I think that’s the quickest I’ve seen Ferland move in a Canucks uniform. Great hands. Encouraging to see. pic.twitter.com/Ar6xtri7Fr— Jason Brough (@JasonBroughTSN) July 25, 2020
There’s no doubt that Ferland’s resurgence was the best story from Canucks training camp. It also makes this enticing top-nine a potential reality for game action as well.
#Canucks Focus on the positive. Ferly says he is fine and I believe him.— CanucksAbbyFan2 (@Fan2Abby) July 25, 2020
Is there a better top 9 forward group in these upcoming playoffs?
And that is with Zack and Jake on the outside looking in.
Jacob Markstrom is in mid-season form
After allowing five goals in the first Canucks scrimmage, there was some tentativeness among the fan base regarding where Markstrom’s game might be.
That all dissipated as camp wore on, and Markstrom put on shows in the rest of the scrimmages, earning one shutout win while stopping a number of penalty shots (the Canucks settled penalties by penalty shots instead of power plays during the scrimmages).
You can bet that Markstrom will be amped up for his first taste of NHL playoff action as a 30-year-old. Even if the Best of Five play-in doesn’t technically count, it’s the closest he’d have been to playoff action in his NHL career.
Also, he put up this performance in the playoffs under Travis Green earlier in his career.
Jacob Markstrom the last time he was in the playoffs with Travis Green:— Ben Birnell (@OD_Birnell) July 28, 2020
2.11 GAA, .925, 2 shutouts in 23 games https://t.co/YdZo5GeFbB
Last thought on this: you can bet Markstrom also feels like he might have something to prove after being snubbed in the Vezina voting last week.
Olli Juolevi punches his way up the depth chart
Coming into training camp, Olli Juolevi was really nothing more than a curious afterthought. Like many players early in camp, he looked a bit out of place, and wasn’t at his best during the initial scrimmages.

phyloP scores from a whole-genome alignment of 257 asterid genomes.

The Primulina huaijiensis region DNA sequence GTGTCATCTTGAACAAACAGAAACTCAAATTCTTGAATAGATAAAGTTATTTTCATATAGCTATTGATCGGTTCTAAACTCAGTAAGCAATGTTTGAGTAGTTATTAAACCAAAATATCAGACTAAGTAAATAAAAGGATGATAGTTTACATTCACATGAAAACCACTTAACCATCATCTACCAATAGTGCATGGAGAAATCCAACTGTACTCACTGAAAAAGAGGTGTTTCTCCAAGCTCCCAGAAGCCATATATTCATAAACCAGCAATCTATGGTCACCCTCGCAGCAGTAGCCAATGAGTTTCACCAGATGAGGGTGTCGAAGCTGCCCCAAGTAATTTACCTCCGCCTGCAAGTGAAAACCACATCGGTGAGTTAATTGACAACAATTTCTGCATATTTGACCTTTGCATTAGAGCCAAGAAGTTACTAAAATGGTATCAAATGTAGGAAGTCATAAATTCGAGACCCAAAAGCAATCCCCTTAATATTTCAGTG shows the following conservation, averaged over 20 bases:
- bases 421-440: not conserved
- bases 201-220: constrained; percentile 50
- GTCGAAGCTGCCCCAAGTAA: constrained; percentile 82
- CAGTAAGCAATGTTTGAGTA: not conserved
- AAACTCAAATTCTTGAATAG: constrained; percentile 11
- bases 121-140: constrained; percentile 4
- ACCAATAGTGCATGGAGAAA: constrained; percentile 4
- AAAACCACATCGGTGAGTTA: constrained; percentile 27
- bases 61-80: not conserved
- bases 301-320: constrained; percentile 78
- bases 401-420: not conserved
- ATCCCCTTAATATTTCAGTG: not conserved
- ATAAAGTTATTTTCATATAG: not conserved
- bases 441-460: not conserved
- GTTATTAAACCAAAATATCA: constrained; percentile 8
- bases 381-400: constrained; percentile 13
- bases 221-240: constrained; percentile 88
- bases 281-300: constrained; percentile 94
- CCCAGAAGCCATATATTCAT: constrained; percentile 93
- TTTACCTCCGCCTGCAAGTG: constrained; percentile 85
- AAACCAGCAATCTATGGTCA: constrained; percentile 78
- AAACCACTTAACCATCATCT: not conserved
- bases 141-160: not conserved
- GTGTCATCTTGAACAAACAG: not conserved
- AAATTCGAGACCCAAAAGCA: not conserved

That changed as the camp wore on, and Juolevi ended on a high by being named one of the 10 Canucks defenceman to join the team in Edmonton. That was a big step for the 2016 5th overall pick as he seemingly passed Guillaume Brisebois and Ashton Sautner on the depth chart, two guys who did have previous NHL experience.
The general consensus on Juolevi was that he probably needed another full year of AHL experience before making the NHL full-time in 2021-22. However, after an impressive camp, coupled with the fact that left-shot defenceman Nikita Tryamkin didn’t re-sign in Vancouver, is it possible that we see Juolevi in the NHL at some point next season?
I think the odds of that are better now, but don’t expect to see him in this tournament unless shit really hits the fan in Vancouver.
Quinn Hughes is a phenom
Give me all the credit for the most obvious headline of the year.
It’s no secret that Quinn Hughes was an absolute phenom for the Canucks on defence this year, and that spectacular performance was on display throughout the entirety of Canucks training camp.
Aside from the Canucks market gushing over his stellar play, Hughes has even been earning national attention with his training camp performance as well.
Looks like Hughes is ready to take it to the next level!— Douglas MacDonald (@dmac5dmark2) July 28, 2020
"If there was one player who seemed to particularly benefit from a rest, the name I hears a bit more than others was Vancouver's Quinn Hughes."
-- Elliotte Friedman #Canucks pic.twitter.com/6KzojAXDYh
Although the Minnesota Wild clearly have the edge on defence one through six, they certainly don’t have anyone on their back-end as talented, dynamic or game-breaking as Hughes.
After a great camp, Canucks nation now waits with baited breath for him to pull off moves like this when the games start to matter.